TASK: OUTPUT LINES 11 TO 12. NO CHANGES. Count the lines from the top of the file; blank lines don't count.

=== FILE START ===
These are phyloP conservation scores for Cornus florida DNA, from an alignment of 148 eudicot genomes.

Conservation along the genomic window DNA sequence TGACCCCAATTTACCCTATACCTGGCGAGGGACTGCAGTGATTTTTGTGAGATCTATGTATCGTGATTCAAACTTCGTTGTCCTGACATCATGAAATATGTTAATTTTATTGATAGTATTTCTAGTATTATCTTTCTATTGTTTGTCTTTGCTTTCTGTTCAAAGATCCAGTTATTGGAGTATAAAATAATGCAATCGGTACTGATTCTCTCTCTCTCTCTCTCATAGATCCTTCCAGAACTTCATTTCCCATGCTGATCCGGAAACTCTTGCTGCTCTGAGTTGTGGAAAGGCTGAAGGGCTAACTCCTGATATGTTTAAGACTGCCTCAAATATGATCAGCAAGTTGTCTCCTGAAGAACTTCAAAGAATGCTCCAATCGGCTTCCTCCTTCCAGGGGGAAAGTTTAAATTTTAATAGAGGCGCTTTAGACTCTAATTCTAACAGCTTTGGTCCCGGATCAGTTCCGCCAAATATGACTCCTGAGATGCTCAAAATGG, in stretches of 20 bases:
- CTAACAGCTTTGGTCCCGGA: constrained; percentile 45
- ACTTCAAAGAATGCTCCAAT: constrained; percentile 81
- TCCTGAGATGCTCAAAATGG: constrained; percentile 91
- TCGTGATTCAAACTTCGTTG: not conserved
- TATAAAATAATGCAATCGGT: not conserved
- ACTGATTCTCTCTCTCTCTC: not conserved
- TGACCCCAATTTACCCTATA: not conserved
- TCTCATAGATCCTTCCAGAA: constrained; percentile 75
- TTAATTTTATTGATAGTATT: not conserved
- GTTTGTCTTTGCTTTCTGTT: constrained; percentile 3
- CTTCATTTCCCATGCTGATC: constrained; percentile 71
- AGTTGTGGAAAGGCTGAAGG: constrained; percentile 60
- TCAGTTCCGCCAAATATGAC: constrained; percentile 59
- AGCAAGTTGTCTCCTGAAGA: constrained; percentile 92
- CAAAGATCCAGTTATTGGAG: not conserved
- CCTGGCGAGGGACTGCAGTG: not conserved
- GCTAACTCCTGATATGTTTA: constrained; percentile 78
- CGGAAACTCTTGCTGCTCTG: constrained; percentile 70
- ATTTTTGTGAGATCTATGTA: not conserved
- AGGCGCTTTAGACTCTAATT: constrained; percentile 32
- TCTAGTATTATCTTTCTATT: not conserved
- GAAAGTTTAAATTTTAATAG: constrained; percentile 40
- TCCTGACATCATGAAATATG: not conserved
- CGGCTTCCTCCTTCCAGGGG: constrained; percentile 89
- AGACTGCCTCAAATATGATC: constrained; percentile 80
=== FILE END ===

- TTAATTTTATTGATAGTATT: not conserved
- GTTTGTCTTTGCTTTCTGTT: constrained; percentile 3